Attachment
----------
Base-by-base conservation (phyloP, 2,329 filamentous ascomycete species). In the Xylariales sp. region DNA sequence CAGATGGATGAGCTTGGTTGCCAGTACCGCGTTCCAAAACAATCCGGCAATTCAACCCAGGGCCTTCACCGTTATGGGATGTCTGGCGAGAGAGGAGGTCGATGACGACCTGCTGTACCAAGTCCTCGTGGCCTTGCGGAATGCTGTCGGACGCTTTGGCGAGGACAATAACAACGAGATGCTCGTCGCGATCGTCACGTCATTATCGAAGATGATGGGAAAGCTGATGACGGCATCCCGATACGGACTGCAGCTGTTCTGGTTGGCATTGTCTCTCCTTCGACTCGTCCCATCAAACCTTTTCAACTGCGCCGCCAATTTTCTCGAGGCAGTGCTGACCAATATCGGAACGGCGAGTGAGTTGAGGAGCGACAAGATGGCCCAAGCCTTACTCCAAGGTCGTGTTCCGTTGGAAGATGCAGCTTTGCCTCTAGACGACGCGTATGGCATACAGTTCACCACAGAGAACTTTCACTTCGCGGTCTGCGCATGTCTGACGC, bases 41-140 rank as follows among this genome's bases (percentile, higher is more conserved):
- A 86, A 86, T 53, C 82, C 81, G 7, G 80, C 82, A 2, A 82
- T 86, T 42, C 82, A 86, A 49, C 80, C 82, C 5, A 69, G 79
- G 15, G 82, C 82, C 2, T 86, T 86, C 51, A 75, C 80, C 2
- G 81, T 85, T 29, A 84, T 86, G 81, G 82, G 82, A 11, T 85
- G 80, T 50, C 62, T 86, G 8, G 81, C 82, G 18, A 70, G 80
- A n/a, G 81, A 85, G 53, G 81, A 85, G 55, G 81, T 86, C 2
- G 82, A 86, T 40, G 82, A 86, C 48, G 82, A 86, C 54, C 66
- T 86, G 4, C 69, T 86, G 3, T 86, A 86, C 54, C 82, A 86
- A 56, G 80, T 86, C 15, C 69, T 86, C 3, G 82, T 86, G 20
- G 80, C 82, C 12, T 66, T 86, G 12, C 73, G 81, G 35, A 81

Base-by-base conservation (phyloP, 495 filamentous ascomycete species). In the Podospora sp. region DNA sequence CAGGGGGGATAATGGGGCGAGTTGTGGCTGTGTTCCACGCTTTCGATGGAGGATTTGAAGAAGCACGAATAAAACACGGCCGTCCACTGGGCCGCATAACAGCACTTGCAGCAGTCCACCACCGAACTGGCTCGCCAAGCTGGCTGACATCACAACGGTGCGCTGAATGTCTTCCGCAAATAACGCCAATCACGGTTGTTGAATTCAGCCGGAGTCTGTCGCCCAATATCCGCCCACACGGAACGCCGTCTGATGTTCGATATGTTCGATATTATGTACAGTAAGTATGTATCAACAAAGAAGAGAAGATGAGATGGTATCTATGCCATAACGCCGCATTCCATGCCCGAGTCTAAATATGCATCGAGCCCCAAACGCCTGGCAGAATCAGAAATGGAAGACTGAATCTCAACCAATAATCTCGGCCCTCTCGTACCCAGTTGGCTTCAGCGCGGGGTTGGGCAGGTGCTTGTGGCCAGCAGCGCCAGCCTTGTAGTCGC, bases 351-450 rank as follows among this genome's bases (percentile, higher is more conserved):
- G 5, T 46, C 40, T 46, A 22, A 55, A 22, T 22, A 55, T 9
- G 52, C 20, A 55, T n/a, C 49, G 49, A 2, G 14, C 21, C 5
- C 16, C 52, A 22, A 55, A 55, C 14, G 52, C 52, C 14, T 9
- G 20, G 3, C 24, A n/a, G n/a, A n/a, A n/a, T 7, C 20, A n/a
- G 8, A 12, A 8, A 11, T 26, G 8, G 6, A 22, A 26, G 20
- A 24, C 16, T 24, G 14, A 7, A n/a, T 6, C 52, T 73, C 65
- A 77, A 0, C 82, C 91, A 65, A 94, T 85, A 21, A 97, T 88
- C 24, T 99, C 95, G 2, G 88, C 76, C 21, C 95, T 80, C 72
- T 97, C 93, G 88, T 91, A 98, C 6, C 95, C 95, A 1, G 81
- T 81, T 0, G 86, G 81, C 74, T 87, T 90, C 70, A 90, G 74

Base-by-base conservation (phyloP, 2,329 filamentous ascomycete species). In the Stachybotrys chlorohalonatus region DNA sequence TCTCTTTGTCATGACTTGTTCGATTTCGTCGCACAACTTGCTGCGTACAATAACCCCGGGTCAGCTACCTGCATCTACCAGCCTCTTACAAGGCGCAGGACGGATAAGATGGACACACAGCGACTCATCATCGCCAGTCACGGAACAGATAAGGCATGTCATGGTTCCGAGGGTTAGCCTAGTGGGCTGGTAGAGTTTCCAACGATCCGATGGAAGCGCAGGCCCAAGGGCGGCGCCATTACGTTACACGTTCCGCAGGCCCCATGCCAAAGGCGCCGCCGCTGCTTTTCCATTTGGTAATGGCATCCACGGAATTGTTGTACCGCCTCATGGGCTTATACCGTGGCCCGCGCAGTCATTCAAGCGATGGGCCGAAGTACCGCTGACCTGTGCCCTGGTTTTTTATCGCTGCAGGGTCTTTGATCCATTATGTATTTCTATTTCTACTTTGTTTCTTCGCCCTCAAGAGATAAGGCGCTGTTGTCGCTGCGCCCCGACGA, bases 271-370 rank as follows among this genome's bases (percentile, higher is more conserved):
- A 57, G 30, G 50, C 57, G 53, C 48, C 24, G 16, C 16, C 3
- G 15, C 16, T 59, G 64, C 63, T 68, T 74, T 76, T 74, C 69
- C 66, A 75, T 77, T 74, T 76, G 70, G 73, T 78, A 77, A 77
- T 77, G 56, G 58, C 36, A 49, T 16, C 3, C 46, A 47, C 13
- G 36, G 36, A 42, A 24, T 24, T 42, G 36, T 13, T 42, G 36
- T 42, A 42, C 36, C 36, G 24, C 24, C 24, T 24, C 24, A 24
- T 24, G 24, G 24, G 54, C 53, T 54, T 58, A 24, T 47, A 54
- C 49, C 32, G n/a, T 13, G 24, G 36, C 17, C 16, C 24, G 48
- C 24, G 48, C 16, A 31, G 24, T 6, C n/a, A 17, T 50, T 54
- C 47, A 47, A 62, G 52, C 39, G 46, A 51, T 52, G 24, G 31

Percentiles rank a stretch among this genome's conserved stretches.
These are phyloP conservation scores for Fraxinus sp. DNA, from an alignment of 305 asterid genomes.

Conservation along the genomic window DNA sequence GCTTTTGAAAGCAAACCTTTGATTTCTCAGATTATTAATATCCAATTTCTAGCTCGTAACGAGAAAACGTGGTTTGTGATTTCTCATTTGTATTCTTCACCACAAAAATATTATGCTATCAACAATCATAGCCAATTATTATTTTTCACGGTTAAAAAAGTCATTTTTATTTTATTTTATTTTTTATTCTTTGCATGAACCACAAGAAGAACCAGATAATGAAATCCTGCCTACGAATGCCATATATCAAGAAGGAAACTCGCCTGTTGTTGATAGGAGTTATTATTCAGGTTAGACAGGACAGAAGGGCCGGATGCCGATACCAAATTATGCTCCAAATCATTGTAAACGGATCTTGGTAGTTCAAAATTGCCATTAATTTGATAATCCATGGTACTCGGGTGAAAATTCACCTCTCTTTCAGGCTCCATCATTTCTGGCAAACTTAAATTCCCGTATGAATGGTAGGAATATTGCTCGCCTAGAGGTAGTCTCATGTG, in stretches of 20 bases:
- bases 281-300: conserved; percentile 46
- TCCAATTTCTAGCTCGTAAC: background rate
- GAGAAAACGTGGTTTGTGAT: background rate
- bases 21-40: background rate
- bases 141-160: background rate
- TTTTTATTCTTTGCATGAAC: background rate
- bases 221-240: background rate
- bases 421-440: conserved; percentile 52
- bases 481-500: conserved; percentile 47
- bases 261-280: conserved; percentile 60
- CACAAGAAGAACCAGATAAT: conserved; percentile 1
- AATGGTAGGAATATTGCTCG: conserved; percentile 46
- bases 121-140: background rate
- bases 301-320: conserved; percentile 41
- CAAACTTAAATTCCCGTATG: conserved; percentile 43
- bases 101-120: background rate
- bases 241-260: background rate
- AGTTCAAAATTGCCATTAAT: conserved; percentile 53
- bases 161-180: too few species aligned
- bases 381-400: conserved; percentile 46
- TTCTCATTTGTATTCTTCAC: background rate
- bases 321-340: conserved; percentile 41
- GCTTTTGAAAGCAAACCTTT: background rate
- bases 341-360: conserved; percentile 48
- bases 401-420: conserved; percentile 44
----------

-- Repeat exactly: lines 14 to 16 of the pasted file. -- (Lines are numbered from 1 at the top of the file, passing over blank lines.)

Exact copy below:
- G 52, C 20, A 55, T n/a, C 49, G 49, A 2, G 14, C 21, C 5
- C 16, C 52, A 22, A 55, A 55, C 14, G 52, C 52, C 14, T 9
- G 20, G 3, C 24, A n/a, G n/a, A n/a, A n/a, T 7, C 20, A n/a